Glen Consolmagno Consolmagno itibaren Texas
Panem is the new name for what’s left of North America. This country is divided into twelve districts—previously thirteen—wherein each district is responsible for a single kind of industry. Yearly, the Hunger Games is conducted, which is a game broadcasted in national television where each district has two representatives—a boy and a girl. The players fight for the title of being the victor, and to become the victor, one must fight to death. The Hunger Games is a haunting but at the same time thrilling story about Katniss Everdeen, a heroine who is easily loved by everyone. She has a strong and resilient spirit, she has a talent for bows and arrows, and she has an admirably strong passion for her sister, Prim. It is a very unique take on our future. The dystopian society where Katniss lives in urges a sense of sympathy from the readers. It makes the readers thirst for justice for all the people who suffer under the dictatorship of the Capitol. It has a great impact on the readers, and this book might have been actually written to awaken the sense of justice of the people in certain nations. And this awakening was effectively done by the author. The storyline really is amazing. I wonder how Collins thought of the idea for this book. It is genuine, and fresh. I think it was The Hunger Games that started the dystopian bandwagon. And really, it feels very realistic, because dictatorship has known to have happened several times in history. We all know that it is a very big temptation to all the political leaders, and Collins focused on that idea and made it a very tangible possibility. One other thing that she made the readers see is the stark and grim possibility that The Hunger Games may very well happen in the future generations. We are now very fond of reality shows such as Survivor, and The Amazing Race, and our interests may evolve into something like that of The Hunger Games. The story spanned only a total of around fifteen days, but so many things happened within that time frame. Every hour was essential to the story. It was filled with action so raw it leaves me gasping and on the edge of my seat. All the twists the story offered were unpredictable, and they always elicit a violent reaction from me, whether they are positive or negative. That’s how affected I was by the story. And even though the story was stretched over a period of more than two weeks, it was still amazingly quick-paced, especially the second part of the story. There was never a slow part nor a boring part in this book. The narration is very dynamic. Many scenes have given me goosebumps because of the raw emotion running underneath the surface of the story. Many scenes have brought tears to my eyes because of the blunt and straightforward jab of emotions that seem to have sucker punched me. Many scenes have inspired me to stand up and be heard, because of the rebellion and the resiliency of the characters even under duress and under the pressure to bend to an irrational iron hand. The imagery is perfect, too. I can easily imagine the scenes in my head, and I can feel the atmosphere reverberating right out of the pages, bringing color to the pictures in my imagination—breathing life to them. I also like how Collins used the atmosphere of the story to give us further insight about how Katniss sees things. The atmosphere is usually grim and cynical, and that is how I imagine Katniss, as she was shaped by the environment she grew up in and the hardships she faced at such a young age. I love how Collins established her characters. Katniss is such a strong character. I like the fact that Katniss isn’t perfect. One of her flaws is that there are times when she becomes merciless, and she doesn’t hesitate to go for the kill. It’s fine with me because it’s not like it’s a psychotic tendency of hers. She just grew up in a world where the people are forced to take what fate throws at them, no matter how bad it is, and still not complain about it. She opened her eyes in a world that is cruel and merciless, and so she is forced to live with it. On the other hand, I love Peeta Mellark, too, for his sincerity, his purity, and his utter and simple kindness. He has such a good and pure soul, I don’t know if people like him still exist. Still, I admire him. I guess he was made to be in stark contrast to Katniss’ persona, and it is a beautiful contrast. And the love story is admittedly scarce, almost non-existent, which is just the right dose for this book. It works out fantastically, because romance would not do well with the theme of this first book, and it would not work out with Katniss. It would seem weird and out of place in this novel. I love this book very much. It tops my list of favorite novels. It made me feel so many things. As the Hunger Games was announced to begin, a ripple of fear mixed with anticipation went through me. I felt it deep in my bones. I like how Suzanne Collins easily connects with me—makes me feel the emotions she wants me to feel with such stunning intensity. She is a very good author, because making a connection with the reader is very hard, and I’ve read only a few authors who were able to connect with me, one of which is J.K. Rowling. I think that The Hunger Games is worthy of being a classic. It is a wonderful book that has an amazing storyline and was magnificently written. There was never a dull part in the story. This book got me totally hooked, and I love reading it over and over again. It has taught me many things, and made me feel many emotions.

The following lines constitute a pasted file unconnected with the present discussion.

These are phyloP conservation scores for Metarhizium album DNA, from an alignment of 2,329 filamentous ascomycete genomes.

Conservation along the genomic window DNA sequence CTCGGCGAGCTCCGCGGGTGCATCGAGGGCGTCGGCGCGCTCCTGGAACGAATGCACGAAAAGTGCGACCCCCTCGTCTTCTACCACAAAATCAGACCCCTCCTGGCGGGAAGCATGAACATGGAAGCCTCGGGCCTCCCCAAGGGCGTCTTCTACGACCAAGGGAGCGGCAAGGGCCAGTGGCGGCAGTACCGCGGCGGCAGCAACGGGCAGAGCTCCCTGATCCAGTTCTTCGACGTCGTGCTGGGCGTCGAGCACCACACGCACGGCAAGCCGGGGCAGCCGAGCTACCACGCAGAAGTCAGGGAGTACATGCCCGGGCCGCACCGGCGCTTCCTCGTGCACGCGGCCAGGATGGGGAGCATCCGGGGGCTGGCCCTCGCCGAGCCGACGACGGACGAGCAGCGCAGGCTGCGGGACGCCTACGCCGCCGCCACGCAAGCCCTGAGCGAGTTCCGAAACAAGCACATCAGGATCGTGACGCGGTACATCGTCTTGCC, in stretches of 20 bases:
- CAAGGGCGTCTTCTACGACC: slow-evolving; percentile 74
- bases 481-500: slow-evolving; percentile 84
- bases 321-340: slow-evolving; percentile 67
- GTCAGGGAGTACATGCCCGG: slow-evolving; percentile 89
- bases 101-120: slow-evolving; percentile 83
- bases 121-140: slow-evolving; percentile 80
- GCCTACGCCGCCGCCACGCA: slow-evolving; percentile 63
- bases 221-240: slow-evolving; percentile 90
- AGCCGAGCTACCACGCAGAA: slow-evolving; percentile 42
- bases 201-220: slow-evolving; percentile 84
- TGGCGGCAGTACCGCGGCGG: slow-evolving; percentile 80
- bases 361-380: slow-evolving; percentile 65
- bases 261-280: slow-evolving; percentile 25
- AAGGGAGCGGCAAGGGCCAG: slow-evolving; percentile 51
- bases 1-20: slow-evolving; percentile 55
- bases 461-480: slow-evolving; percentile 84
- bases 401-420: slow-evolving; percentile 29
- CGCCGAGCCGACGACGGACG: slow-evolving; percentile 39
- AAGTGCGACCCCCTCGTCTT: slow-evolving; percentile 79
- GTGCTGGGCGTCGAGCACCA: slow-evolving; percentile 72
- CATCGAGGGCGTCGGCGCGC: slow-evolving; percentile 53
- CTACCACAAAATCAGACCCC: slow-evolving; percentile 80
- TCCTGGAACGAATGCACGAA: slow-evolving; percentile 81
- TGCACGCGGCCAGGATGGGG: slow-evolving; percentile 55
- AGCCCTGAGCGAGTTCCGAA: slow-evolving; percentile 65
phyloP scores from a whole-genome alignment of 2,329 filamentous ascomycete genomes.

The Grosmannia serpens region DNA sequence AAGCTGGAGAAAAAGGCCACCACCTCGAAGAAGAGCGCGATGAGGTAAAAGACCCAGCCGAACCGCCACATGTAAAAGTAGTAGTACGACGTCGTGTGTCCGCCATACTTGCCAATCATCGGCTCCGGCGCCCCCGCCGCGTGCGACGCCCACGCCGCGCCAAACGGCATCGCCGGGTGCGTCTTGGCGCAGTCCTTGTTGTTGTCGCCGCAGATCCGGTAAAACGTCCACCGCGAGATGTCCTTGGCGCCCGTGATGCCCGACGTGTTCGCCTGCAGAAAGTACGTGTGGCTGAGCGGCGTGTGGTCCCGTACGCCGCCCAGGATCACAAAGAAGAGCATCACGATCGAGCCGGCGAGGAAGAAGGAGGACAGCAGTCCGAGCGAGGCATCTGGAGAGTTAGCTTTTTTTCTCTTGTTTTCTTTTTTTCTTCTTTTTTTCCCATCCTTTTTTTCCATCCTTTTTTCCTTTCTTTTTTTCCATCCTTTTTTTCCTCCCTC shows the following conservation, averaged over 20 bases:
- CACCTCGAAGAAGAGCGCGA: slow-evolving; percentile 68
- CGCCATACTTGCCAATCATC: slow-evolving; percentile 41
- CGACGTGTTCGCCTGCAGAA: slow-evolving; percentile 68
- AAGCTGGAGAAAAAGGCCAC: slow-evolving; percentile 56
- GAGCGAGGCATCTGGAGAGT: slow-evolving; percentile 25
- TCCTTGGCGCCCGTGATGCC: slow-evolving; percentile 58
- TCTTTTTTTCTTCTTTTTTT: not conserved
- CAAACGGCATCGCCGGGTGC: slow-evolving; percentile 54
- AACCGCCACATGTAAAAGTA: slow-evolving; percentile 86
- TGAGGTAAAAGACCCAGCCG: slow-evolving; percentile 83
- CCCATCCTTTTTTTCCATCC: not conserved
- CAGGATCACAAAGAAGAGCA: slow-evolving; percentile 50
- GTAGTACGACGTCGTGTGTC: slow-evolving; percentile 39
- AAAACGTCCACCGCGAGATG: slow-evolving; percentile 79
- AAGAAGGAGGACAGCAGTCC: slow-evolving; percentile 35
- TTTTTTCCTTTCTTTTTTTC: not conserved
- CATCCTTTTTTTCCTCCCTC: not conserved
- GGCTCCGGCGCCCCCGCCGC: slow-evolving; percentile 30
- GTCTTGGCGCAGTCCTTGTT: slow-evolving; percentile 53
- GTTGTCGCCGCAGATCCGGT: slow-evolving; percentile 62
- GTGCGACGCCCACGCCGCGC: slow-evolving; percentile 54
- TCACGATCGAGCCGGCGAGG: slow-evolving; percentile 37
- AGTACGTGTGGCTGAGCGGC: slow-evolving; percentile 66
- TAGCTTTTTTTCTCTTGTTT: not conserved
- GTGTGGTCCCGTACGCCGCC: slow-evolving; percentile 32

A profoundly affecting story laced with laugh-out-loud humour that makes the twists and turns of a very unfortunate and complicated teenage life seem somewhat lighter. There were a couple of spots in the book that stimulated dry-heaving but that’s all in the name of fun, I suppose. All in all, a very entertaining read.